An Account of the English Colony in New South Wales, Volume 1 eBook

This eBook from the Gutenberg Project consists of approximately 866 pages of information about An Account of the English Colony in New South Wales, Volume 1.

It having been covenanted, as already mentioned, by Messrs. Lambert, Ross, and Company, that only such part of the cargo as on its arrival here should be found to be in a merchantable state should be paid for, the following quantity, having been deemed merchantable by the persons appointed to take the survey, was received into the store; viz

                Tons Cwt Qrs lbs
Rice 190 3 2 3
Dholl 152 18 2 13
Peas 15 9 2 23
Soujee 57 3 0 4
Wheat 1 15 1 24
Total of Grain 417 10 1 11
[28lb=1qr, 4qr=1cwt, 20cwt=1ton. 67lb=2qr+11lb, etc.]

Eight casks of pork (as an experiment) from Lambert and Company; and two casks of rum containing one hundred and twenty-six gallons, supplied at 3s per gallon.  Four casks of flour, and four casks of soujee from Mr. Cockraine (sent likewise as an experiment) were also received into the store.

The unmerchantable articles, consisting of soujee, dholl, and rice, were sold at public auction; and though wholly unfit for men to eat, yet being not too bad for stock, were quickly purchased, and in general went off at a great price.  Several lots, consisting of five bags of the soujee, each bag containing about one hundred and fourteen pounds, sold for L4 14s.  The whole quantity of damaged grain which was thus disposed of amounted to nine hundred and ninety-one bags, and sold for L373 9s making a most desirable and acceptable provision for the private stock in the colony.  For this sum of L373 9s credit was given to the merchants at the final settling of the account; at which time it appeared, that the whole of the Atlantic’s cargo of rice, dholl, peas, soujee, wheat, and rum, which was to be paid for by government, amounted to the sum of L7538 14s 4d.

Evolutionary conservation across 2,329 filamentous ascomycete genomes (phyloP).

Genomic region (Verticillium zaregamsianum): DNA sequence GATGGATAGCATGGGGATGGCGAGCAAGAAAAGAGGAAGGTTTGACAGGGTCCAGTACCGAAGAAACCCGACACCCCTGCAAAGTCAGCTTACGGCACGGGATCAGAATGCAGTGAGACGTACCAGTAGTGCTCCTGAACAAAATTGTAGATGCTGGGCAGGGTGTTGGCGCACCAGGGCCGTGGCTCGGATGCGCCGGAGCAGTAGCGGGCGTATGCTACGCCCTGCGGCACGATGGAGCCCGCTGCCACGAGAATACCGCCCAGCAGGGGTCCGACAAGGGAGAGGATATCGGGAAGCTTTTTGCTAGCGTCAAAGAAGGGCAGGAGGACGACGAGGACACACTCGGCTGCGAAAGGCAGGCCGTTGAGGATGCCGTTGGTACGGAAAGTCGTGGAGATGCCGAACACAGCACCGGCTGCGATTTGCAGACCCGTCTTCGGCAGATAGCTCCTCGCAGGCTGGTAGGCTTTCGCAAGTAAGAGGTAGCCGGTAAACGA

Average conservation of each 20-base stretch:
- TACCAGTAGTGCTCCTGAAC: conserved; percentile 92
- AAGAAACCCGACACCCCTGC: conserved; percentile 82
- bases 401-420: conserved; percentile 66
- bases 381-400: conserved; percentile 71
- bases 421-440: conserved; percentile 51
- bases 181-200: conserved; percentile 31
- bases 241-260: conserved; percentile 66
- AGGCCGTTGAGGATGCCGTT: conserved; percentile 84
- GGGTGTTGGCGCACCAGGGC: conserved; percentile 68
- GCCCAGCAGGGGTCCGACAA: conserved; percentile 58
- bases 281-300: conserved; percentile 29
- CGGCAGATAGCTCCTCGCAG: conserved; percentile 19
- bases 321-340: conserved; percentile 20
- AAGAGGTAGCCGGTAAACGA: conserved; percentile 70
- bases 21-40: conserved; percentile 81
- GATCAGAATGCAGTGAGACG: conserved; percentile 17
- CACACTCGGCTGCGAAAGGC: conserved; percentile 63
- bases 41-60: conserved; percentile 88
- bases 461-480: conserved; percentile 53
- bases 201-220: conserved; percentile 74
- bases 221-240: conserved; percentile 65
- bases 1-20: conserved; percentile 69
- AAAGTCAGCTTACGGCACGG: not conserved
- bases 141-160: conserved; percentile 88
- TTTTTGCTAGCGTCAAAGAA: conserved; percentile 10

This cargo might be termed an experiment, to which it was true we were driven by necessity; and it had become the universal and earnest wish that no cause might ever again induce us to try it.

The maize being expended, except a certain proportion which was reserved for seed, seven pounds of soujee were issued per week to each man; but as the quantity of this article which had been received from India was but small (fifty-seven tons) compared with the rice and dholl, toward the latter end of the month it became necessary to make up a new ration compounded of the various grain which had been introduced from Calcutta, and the different articles of food which had been received from England.

One third of the provisions received from Bengal by the Atlantic, and the like proportion of the stores add provisions which had been landed from the Britannia, having been put on board the former of those ships, she sailed on the 19th for Norfolk Island, having also on board two settlers from the marine detachment, twenty-two male convicts, an incorrigible lad who had been drummed out of the New South Wales corps, three natives, and a free woman, wife to one of the convicts.  Among the latter description of persons were some of very bad character; others who were supposed to have formed a design of escaping from the colony; some who professed to be flax dressers, and a few artificers who might be useful at that island.

Project Gutenberg
An Account of the English Colony in New South Wales, Volume 1 from Project Gutenberg. Public domain.
Follow Us on Facebook